H.R. 72: GAO Access and Oversight Act of 2017
This was a vote to pass H.R. 72 in the Senate.
The second bill President Trump ever signed into law is Public Law 115–3, the GAO Access and Oversight Act.
(The first bill Trump signed — which GovTrack Insider previously covered — was a one-page waiver allowing James Mattis to serve as Secretary of Defense, despite not having yet been out of the military for seven years as the law usually requires. Mattis was later approved by the Senate 98–1.)
What the law does
The Government Accountability Office (GAO) is an independent government agency that analyzes and investigates federal expenditures. They often produce reports known as “blue books” that analyze congressional spending policies and make recommendations, as well as perform policy analyses and audit federal agencies.
The law is short. Its primary change allows the GAO to obtain federal agency records, for purposes of audit or investigation. And if an agency or department still refuses to cooperate, the law makes it easier for the GAO to file a civil action in court to obtain the records or documents.
The law also allows the GAO access to the federal National Directory of New Hires, which it had been blocked from accessing for years. A press release from the Republican Senate lead sponsor noted that this new access could improve GAO oversight over federal programs including unemployment insurance, student loans, and the Supplemental Nutrition Assistance Program often popularly referred to as “food stamps.”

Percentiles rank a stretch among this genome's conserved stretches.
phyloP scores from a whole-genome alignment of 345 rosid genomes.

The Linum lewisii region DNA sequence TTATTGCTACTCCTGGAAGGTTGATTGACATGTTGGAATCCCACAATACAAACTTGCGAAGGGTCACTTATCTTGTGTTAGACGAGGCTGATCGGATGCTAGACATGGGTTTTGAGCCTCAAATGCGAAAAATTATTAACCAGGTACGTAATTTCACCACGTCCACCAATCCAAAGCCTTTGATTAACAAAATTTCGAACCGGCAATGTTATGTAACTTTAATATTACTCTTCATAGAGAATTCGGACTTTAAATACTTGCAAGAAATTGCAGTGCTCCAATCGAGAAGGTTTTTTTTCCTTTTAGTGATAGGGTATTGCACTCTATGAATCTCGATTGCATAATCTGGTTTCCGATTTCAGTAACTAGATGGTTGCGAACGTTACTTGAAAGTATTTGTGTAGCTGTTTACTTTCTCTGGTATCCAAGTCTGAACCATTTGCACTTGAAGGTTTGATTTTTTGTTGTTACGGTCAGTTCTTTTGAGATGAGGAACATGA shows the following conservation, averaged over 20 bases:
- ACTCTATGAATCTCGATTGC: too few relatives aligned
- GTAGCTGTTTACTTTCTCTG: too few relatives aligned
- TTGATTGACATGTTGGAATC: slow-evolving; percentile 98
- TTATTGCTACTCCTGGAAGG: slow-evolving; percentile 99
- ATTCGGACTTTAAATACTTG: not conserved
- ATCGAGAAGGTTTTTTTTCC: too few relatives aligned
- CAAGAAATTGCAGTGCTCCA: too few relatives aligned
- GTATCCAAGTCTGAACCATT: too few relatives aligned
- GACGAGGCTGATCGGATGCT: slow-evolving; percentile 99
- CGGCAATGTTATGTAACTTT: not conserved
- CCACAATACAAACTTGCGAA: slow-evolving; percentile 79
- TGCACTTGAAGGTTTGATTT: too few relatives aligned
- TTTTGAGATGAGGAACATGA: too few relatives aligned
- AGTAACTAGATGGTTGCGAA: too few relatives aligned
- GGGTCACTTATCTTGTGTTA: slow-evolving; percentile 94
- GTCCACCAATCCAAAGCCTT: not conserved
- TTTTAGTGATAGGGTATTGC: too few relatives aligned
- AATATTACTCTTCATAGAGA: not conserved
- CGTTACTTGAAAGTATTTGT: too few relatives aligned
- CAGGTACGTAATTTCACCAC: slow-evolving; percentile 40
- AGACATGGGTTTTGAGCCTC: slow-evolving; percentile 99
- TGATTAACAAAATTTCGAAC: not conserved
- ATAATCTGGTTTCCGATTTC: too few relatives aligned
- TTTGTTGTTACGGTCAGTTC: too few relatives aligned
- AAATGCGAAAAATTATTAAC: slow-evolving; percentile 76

Those three programs often draw the ire of Republicans, but Congress members generally support the GAO across party lines because it helps to fulfill checks and balances between branches of government
Who supports it
Supporters say the bill will increase transparency and efficiency by bolstering one of the few nonpartisan agencies tasked with ensuring government accountability.
“GAO is one of the most important tools used in this fight and the agency must have access to federal agency records to fully audit government programs. Unfortunately, even though GAO has the statutory right to inspect agency records, some federal agencies fail to cooperate and block the GAO from doing its job for Congress and the American people,” House lead sponsor Carter said in a statement. “My legislation ensures federal agencies cooperate with GAO so they are able to access what is necessary to conduct their investigations.”
Senate lead sponsor Sasse’s office said in a press release, “Last March, GAO was unable to comply with Senator Sasse’s request to audit school lunch programs to ensure that assistance was targeted to kids who needed it most.” That inability would presumably no longer be possible under this new law.
The congressional votes
The bill passed in the House only a day after it was introduced, by a voice vote where individual votes aren’t recorded. While we don’t know the individual House votes, a version of the legislation passed the previous House by a unanimous 404–0, though it never received a vote in the Senate at the time. This year’s version passed the Senate unanimously 99–0, after attracting 18 cosponsors: 12 Republicans and six Democrats.
- On Passage of the Bill in the Senate
- Bill Passed
|Required:||Simple Majority||source: senate.gov|
“Aye” and “Yea” mean the same thing, and so do “No” and “Nay”. Congress uses different words in different sorts of votes.
The U.S. Constitution says that bills should be decided on by the “yeas and nays” (Article I, Section 7). Congress takes this literally and uses “yea” and “nay” when voting on the final passage of bills.
All Senate votes use these words. But the House of Representatives uses “Aye” and “No” in other sorts of votes.
|D||Cortez Masto, Catherine||NV||0.186974767754|
|D||Van Hollen, Chris||MD||0.186974767754|
Statistically Notable Votes
Statistically notable votes are the votes that are most surprising, or least predictable, given how other members of each voter’s party voted and other factors.